Presidential candidate Donald Trump pointed out in a CNN interview with Jake Tapper that he will be giving up hundreds of millions of dollars to run for the office.
That was a reference his Apprentice reality show on NBC, which he pointed out he was having to give up. He said NBC would have preferred he not have to forego the show given its success. In truth, the show's ratings have slipped and the network has kept the show largely out of the promotional spotlight of late. In a statement this month affirming its commitment to the 11-year-old franchise, the network conceded Trump's role as host would need to be evaluated in light of his run.
He is not required to give up the TV appearances, but as a practical matter he would need to for the sake of the TV stations that carry the show.
That is because per FCC rules, a declared candidate for federal office can't appear on TV, other than in bona fide news and interview shows, without triggering the obligation of TV stations to provide an equal opportunity for access to their airwaves for all similarly situated candidates who request it—and there are more than a dozen Republican candidates alone—to use their airwaves.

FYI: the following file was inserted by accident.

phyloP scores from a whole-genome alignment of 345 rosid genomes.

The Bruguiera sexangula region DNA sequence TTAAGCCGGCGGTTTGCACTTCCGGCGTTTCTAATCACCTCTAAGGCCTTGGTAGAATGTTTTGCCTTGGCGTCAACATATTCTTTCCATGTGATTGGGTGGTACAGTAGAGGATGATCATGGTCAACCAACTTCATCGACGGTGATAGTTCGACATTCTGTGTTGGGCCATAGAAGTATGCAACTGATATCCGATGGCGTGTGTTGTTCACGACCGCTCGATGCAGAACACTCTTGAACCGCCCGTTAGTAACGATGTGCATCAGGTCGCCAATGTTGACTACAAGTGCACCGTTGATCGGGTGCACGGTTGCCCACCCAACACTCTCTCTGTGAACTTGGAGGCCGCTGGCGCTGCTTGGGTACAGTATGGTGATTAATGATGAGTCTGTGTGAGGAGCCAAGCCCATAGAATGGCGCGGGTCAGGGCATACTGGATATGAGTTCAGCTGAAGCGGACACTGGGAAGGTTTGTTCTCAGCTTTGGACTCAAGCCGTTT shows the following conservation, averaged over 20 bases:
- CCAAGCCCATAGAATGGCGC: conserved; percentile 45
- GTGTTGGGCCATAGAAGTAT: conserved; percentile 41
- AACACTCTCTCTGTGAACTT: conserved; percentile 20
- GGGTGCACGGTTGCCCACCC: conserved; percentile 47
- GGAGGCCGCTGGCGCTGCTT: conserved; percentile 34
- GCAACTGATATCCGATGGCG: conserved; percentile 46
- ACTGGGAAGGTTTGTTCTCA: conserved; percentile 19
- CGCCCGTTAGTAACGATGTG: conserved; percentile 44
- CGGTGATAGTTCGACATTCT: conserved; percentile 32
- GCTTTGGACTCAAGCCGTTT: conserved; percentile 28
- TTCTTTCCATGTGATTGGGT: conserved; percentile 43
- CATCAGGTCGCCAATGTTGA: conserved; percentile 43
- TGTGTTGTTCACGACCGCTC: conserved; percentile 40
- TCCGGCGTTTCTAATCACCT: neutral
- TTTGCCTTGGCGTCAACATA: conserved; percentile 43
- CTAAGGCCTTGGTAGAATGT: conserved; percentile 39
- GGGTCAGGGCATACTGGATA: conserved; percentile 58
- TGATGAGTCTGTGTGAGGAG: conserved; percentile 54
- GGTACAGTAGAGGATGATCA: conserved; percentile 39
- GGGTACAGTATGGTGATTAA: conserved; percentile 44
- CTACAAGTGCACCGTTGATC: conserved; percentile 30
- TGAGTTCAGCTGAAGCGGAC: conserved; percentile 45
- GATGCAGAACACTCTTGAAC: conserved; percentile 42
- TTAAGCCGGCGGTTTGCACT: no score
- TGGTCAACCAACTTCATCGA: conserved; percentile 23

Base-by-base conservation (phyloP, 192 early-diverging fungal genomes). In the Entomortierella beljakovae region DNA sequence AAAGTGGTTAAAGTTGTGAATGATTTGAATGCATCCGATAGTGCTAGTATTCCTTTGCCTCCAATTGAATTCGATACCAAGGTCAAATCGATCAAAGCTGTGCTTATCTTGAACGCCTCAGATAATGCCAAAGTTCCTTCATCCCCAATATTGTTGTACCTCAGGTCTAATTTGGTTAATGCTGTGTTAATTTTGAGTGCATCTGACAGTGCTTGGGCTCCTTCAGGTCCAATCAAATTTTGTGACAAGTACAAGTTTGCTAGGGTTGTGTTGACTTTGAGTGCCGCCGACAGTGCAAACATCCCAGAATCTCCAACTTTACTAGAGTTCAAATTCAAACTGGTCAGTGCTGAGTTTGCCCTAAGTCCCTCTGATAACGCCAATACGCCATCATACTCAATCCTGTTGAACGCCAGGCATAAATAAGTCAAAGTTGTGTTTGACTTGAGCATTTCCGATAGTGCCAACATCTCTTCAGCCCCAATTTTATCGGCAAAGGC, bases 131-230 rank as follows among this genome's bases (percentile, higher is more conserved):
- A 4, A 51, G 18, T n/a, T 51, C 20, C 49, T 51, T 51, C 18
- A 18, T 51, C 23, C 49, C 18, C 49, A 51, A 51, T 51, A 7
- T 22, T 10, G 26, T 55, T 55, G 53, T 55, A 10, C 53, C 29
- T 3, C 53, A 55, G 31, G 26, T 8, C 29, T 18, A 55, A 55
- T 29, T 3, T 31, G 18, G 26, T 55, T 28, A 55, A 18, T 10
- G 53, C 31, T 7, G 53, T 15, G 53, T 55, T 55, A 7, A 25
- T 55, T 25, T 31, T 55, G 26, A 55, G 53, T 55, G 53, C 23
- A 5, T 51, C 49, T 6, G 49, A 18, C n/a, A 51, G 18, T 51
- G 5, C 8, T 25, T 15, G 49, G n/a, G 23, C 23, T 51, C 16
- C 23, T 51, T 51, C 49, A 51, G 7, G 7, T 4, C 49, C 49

"If any licensee shall permit any person who is a legally qualified candidate for any public office to use a broadcasting station, he shall afford equal opportunities to all other such candidates for that office in the use of such broadcasting station," the FCC rules say.
An FCC official speaking on background said that the equal opportunities obligation for a presidential candidate would be triggered when they announced their candidacy, but would only apply in those states where it can be shown that they had campaigned extensively.
Contributing editor John Eggerton has been an editor and/or writer on media regulation, legislation and policy for over four decades, including covering the FCC, FTC, Congress, the major media trade associations, and the federal courts. In addition to Multichannel News and Broadcasting + Cable, his work has appeared in Radio World, TV Technology, TV Fax, This Week in Consumer Electronics, Variety and the Encyclopedia Britannica.
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